Thursday, January 30, 2020

The Write Diet

Helloooooo, all! I'm sitting at my kitchen island, staring at a desolate backyard, brown with patches of white. The snow has not all melted off the grass, despite it having been dry for some time, and won't until the temperatures get jacked up enough to warrant melt. Right now I'm patiently waiting for snow fleas to circle the property. Once they appear, I know spring is upon us.

 I've been daydreaming about warm weather since the ball dropped in Times Square. I don't do well in cold temps. Not physically and not mentally. I have a tendency to eat crap in the winter months, grabbing junk from the pantry because fridge foods are too cold to gobble up when I'm already cranky about the chill in the air. And when I'm drafting, trying to get those words on the page as quickly as possible, I reach for nutritional powerhouses like candy and chocolate chips. I mindlessly pop those in my mouth for sustenance. Hours later, I wonder why I feel like garbage.

I don't think it's an over-generalization to say that writers are probably not the healthiest occupational group. Standing desks and dictation software have provided some freedom from the constant sitting, but how many of us utilize them? I going to guess that most writers sit at a day job and then come home to sit at their desk. Throw in a commute and our asses are constantly in something. Toss in some poor eating choices and all we're doing is making it harder to for our brains to work.

Lately I've been doing some reading on the Mind Diet. The MIND stands for the Mediterranean-DASH Intervention for Neurodegenerative Delay and combines the best of the Mediterranean Diet and the DASH Diet (a nutritional program specifically aimed at lowering hypertension). Researchers found that if you smoosh the diets together, you can prevent cognitive decline. You could possibly prevent Alzheimer's Disease.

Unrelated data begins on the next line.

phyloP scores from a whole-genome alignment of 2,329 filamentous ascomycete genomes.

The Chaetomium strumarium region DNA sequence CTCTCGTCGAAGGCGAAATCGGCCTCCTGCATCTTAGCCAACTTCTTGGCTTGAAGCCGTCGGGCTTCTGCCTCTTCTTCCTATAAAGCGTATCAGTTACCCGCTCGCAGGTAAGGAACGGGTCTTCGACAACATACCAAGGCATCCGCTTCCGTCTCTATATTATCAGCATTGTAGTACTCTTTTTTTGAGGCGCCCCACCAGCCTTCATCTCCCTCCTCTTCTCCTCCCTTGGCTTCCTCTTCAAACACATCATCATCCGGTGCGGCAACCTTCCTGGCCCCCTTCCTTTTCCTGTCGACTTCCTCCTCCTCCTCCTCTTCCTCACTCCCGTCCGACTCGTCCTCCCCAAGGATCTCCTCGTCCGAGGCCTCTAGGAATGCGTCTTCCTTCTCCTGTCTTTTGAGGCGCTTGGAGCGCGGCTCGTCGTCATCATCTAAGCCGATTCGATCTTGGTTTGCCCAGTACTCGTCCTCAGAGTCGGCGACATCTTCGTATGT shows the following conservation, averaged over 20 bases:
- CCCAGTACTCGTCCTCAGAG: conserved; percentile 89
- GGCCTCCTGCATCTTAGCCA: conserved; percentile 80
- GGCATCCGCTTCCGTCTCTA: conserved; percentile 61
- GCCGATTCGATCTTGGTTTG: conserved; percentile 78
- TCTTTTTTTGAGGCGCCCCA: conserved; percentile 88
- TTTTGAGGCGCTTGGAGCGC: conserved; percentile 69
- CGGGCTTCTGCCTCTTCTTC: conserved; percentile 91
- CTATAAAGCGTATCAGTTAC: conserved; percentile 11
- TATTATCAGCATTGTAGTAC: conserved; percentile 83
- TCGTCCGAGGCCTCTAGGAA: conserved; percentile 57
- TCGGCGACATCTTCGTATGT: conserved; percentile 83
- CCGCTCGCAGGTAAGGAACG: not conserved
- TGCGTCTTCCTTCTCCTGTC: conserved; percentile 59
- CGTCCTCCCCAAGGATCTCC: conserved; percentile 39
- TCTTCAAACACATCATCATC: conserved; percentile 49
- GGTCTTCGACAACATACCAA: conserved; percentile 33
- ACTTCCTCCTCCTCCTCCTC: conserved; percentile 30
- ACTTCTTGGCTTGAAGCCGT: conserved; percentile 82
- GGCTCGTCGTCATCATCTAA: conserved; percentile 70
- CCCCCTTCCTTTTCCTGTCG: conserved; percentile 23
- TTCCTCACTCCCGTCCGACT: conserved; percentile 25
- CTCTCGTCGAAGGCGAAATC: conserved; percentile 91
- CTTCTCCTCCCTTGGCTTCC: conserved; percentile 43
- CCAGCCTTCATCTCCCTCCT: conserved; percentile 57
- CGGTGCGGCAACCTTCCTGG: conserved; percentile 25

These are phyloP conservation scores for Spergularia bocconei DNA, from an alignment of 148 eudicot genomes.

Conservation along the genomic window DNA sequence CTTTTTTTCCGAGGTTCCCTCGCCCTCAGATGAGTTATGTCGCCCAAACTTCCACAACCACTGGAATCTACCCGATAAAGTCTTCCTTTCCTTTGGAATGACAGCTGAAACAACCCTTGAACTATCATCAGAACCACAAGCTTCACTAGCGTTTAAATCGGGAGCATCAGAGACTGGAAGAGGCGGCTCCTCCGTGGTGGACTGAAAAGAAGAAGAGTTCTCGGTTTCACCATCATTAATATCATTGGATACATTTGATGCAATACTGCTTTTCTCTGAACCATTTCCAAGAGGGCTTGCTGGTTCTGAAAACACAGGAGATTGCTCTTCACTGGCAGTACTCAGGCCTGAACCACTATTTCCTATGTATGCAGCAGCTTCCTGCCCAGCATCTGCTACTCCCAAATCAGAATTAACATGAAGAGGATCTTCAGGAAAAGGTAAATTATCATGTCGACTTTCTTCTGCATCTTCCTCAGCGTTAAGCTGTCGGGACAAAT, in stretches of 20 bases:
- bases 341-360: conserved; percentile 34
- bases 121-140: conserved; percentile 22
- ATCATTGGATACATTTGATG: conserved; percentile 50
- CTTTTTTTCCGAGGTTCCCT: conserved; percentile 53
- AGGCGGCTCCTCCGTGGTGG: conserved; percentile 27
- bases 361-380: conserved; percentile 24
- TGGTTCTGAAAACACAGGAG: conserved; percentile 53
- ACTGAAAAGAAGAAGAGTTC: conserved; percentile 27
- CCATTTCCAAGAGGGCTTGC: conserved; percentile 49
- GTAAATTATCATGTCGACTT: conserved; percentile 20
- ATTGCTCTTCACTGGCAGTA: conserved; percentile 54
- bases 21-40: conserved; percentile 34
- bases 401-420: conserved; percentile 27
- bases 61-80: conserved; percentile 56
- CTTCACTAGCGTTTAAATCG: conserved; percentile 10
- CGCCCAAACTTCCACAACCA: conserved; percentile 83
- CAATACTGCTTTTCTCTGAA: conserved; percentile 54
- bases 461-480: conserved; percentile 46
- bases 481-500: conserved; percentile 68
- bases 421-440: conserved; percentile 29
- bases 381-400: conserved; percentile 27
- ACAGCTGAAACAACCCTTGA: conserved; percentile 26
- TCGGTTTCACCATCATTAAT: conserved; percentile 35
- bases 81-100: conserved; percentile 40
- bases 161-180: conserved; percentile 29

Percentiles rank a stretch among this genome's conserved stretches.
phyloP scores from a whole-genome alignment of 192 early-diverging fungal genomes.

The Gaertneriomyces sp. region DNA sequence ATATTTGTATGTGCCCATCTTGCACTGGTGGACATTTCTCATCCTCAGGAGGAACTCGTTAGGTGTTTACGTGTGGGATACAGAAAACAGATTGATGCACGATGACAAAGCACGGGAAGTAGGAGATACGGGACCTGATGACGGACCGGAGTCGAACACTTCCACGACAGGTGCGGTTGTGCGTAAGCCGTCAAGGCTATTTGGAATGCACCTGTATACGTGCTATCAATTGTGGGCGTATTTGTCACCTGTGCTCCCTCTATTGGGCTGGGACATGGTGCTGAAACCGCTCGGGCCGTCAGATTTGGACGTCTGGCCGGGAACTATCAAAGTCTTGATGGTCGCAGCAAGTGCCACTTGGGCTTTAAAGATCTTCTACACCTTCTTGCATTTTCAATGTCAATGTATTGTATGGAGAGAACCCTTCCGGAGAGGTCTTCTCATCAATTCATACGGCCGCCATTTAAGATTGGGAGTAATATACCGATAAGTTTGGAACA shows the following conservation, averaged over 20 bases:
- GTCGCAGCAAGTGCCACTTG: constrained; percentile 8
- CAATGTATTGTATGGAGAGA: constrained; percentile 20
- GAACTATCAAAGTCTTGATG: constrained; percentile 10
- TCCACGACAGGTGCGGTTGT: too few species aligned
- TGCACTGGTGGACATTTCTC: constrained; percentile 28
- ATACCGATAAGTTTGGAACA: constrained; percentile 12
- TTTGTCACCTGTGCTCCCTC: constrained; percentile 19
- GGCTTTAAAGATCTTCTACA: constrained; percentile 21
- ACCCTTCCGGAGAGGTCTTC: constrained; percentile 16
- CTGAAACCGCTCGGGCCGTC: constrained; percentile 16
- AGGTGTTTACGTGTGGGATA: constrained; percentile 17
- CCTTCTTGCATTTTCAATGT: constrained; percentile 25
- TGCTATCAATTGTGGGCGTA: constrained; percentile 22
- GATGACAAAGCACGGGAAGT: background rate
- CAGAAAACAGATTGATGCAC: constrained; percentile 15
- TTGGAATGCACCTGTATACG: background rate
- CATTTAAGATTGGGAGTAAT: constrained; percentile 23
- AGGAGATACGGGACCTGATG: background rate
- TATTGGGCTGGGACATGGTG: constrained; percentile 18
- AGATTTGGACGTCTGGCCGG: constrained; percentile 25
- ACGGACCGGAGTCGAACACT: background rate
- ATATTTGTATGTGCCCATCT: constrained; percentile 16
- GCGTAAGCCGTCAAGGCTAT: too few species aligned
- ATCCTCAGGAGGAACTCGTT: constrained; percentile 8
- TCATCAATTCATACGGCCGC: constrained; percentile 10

The diet is fairly simple. It is mostly plant-based. Whole foods. No processed crap. It promotes leafy greens and vegetables and fruit. It specifically recommends two services of berries a week. Why berries? Because in a major study, researchers found that people who ate blueberries and strawberries had the slowest rate of cognitive decline. The diet also recommends five servings of nuts per week because nuts have Vitamin E and Vitamin E is good for the brain, and three services of whole grains a day like oatmeal and brown rice. Whole wheat bread is fine too. A glass of wine (one! Kim, just one) per day is also recommended. And beans. They make you fart, and they apparently make you smart. Fiber and Vitamin B are also great for the brain.

Now, of course, I'm simplifying all this. I'd recommend jumping online and checking out the research for yourselves. But there is something to be said about eating healthy, whole foods to help your brain. And I'd like to think that anything that prevents cognitive decline will boost the writer's brain.

Creativity feeds off inspiration. But it also needs actual food. It's takes a lot of mental energy to create story worlds and character arcs and build a narrative. Snacking on chocolate chips isn't going to help me. I know that. Eating oatmeal might.
Breakfast of brain champions
I don't know if it's Mommy Brain or something more nefarious, but lately I've been feeling like my brain is soup. I'll forget an actor's name that I should know, or I'll struggle to find a word to complete a sentence. Sometimes I simply can't focus long enough to be productive. And there might be many reasons for that--inadequate sleep, numerous demands for my attention, and just the whole of life weighing down on me. Something always gives. But if I can do something small--like eating better--to improve my brain, then I will. Because my books aren't going to write themselves. And I like thinking. I do it a lot.

So, dear readers, what do you think? Do you follow a healthy diet to work better? Do you notice a difference?

Please sound off in the comments.

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